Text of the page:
Most fighting game tournaments do very little to curate tournament matchups. Sure, the biggest events will do some seeding to ensure that big names and regional rivals don’t play against each other right out of the gate, but for the most part, competitors need to be ready for whoever is thrown at them. Tsuyoshi, a 9-year-old Dragon Ball FighterZ player, crashed head first into this unique challenge when he had to face his own father in a recent tournament.
Tsuyoshi is a regular at the weekly Dragon Ball FighterZ tournaments hosted by the Fighting Tuesday event series in Tokyo, Japan. His skill has grown steadily with every competition, and he’s become quite formidable despite his young age. Tsuyoshi won his very first match back in December 2018, and has faced his fair share of high-level players, including two matches against Evo finalist Naoki “moke” Nakayama in as many months. And although he isn’t always successful, Tsuyoshi has continued to show up to Fighting Tuesday week after week, receiving encouragement from his father no matter how his matches turn out.
This week’s Fighting Tuesday was a little different. In order to help newcomers get more tournament experience, the organizers limited competition to beginner and intermediate players. Tsuyoshi obviously made the cut, but so did a surprise challenger: his father, who goes by the name Wasa. While he usually sticks to supporting his son, Wasa is also a competitor himself, so he entered the same Dragon Ball FighterZ bracket with his eye on the prize. It was always possible the father and son would end up playing each other in tournament at some point, but the luck of the draw made them opponents in the very first round.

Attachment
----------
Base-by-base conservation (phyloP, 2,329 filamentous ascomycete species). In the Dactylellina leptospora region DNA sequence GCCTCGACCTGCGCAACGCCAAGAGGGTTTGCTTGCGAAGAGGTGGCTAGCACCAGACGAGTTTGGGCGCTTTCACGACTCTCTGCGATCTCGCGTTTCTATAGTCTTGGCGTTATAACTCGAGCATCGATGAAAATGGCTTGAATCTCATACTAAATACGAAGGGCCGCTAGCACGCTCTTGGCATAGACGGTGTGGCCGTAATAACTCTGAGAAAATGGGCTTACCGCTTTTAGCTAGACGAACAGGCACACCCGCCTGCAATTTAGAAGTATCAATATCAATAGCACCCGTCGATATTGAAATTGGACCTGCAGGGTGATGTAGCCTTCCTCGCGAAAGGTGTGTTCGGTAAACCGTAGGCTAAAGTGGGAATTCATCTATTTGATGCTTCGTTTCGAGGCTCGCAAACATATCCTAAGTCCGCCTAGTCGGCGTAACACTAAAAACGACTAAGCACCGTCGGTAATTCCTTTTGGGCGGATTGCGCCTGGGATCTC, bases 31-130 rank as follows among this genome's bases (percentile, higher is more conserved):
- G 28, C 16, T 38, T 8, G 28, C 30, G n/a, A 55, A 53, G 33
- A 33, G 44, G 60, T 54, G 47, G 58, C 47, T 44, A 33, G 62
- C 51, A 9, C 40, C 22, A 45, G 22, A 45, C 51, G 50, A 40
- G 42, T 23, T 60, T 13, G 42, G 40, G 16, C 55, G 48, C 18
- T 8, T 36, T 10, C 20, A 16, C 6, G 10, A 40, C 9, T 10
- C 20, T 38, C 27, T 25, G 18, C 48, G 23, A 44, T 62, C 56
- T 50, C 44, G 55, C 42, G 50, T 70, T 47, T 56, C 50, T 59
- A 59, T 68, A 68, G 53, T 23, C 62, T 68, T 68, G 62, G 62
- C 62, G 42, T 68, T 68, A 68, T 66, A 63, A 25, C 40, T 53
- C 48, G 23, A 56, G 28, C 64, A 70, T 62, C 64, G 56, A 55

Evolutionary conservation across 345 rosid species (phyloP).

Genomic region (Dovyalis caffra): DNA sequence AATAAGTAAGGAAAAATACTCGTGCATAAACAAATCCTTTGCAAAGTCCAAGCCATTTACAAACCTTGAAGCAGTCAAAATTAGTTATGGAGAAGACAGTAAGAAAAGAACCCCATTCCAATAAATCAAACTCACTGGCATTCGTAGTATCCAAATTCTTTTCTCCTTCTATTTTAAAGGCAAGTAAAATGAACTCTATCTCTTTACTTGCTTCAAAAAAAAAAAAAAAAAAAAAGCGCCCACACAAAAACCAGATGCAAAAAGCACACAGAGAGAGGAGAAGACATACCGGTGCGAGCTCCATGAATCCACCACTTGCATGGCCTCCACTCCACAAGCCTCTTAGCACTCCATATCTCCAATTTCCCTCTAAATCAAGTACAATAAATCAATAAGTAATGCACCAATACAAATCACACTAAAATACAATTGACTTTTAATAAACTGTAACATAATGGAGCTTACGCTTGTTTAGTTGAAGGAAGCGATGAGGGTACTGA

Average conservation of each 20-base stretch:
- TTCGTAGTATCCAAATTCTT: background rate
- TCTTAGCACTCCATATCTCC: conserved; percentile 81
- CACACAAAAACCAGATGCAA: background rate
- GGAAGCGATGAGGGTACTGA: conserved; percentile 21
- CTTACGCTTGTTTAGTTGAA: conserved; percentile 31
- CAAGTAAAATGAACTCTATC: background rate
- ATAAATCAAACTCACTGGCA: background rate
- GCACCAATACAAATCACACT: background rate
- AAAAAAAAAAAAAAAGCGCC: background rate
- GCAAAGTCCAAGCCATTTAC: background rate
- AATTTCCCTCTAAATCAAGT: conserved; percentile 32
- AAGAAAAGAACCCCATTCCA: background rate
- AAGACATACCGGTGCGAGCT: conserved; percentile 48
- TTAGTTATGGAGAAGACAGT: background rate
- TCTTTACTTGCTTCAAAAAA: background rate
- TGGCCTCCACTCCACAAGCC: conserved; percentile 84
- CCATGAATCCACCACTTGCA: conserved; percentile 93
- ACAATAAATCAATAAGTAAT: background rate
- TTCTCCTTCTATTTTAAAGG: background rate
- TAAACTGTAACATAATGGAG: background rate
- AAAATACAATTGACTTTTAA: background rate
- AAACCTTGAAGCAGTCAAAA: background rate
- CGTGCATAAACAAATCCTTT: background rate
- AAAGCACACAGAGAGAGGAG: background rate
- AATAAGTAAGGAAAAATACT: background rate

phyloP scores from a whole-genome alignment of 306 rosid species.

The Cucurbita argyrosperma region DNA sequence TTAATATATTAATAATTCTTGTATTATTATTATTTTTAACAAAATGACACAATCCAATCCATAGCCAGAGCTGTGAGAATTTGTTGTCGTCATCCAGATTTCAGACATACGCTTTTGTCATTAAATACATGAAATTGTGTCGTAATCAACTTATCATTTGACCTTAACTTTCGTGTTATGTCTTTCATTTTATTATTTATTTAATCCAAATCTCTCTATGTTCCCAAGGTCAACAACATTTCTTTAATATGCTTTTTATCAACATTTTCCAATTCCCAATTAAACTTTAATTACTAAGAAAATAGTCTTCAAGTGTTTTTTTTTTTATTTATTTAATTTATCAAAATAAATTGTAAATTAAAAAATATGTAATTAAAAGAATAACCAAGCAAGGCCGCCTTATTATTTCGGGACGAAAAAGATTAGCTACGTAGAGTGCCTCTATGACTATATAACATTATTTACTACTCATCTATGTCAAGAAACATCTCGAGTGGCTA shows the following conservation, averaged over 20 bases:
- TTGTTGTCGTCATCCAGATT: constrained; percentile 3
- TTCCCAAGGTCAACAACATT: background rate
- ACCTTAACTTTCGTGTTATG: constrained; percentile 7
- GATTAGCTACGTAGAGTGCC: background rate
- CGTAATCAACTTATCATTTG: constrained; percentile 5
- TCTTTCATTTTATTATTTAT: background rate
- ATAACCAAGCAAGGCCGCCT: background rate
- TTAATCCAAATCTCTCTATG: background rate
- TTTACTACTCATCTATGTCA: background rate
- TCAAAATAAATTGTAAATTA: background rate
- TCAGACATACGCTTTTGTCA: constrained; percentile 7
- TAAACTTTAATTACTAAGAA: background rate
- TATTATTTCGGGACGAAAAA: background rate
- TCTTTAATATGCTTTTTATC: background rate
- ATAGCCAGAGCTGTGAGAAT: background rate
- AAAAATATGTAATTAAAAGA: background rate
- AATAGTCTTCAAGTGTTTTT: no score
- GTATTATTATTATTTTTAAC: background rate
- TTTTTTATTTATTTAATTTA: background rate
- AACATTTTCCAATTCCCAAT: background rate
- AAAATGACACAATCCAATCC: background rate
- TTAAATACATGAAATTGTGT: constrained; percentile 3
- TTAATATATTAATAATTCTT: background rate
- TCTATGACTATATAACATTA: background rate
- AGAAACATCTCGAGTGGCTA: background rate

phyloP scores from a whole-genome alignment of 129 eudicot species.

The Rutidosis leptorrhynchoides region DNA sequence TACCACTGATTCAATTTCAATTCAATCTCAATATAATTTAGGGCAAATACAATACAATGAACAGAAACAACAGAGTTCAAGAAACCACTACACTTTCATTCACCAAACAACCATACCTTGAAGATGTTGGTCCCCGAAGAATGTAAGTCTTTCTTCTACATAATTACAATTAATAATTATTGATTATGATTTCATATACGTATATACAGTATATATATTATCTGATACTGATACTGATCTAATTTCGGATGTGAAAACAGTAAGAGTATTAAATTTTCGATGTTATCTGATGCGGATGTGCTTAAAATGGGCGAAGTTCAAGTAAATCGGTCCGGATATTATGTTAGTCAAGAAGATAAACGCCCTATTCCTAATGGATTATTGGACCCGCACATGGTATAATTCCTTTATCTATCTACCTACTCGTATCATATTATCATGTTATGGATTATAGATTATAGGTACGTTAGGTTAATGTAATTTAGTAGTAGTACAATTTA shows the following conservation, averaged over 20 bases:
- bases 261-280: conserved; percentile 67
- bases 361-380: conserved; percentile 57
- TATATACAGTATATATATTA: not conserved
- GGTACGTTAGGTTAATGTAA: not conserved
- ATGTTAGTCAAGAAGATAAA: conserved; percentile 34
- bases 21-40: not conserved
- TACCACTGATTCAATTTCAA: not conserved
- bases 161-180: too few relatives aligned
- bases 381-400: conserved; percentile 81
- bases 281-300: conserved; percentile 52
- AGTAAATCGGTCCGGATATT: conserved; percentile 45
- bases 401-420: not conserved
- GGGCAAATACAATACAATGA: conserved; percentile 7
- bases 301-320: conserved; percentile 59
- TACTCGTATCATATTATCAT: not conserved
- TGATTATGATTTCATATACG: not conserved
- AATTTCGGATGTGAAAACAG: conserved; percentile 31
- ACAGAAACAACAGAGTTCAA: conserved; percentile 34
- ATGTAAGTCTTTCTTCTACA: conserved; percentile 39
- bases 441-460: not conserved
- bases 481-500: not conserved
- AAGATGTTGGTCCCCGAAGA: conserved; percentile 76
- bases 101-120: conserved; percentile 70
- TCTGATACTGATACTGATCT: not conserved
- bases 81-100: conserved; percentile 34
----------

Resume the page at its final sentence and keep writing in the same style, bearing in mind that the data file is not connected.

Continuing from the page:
What followed was a pretty standard Dragon Ball FighterZ match, with both Tsuyoshi and Wasa showing off what they had learned in their training sessions and tournament matches. The skill level wasn’t exactly Evo-level, of course, but the added tension of watching a young kid take on his own dad in competition made it just as exciting. The commentators, Andrew “jiyuna” Fidelis and the always hype Majin Obama, were quick to make jokes about the situation, highlighting the rare sight with moments of endearing levity. Tsuyoshi ended up with a 2-1 victory over Wasa, and the father-son pair shared a brief, heart-warming moment before walking off-camera.
Like Dominique “SonicFox” McLean (who also started competing at a young age) before him, Tsuyoshi now represents the next generation of fighting game competition. Fidelis, who has watched Tsuyoshi compete at Fighting Tuesday since last year, has also compared Tsuyoshi’s ability to have fun, no matter the outcome of his matches, to the qualities that have made SonicFox such an amazing player across multiple fighting games. There’s no telling whether or not Tsuyoshi will stick with Dragon Ball FighterZ—kids can be notoriously fickle, after all—but his presence in the fighting game community proves that there is space for everyone to learn, grow, and perhaps even surpass older peers… including your own Dad. Damn.
Ian Walker loves fighting games and loves writing about them even more. You can find him on Twitter at @iantothemax.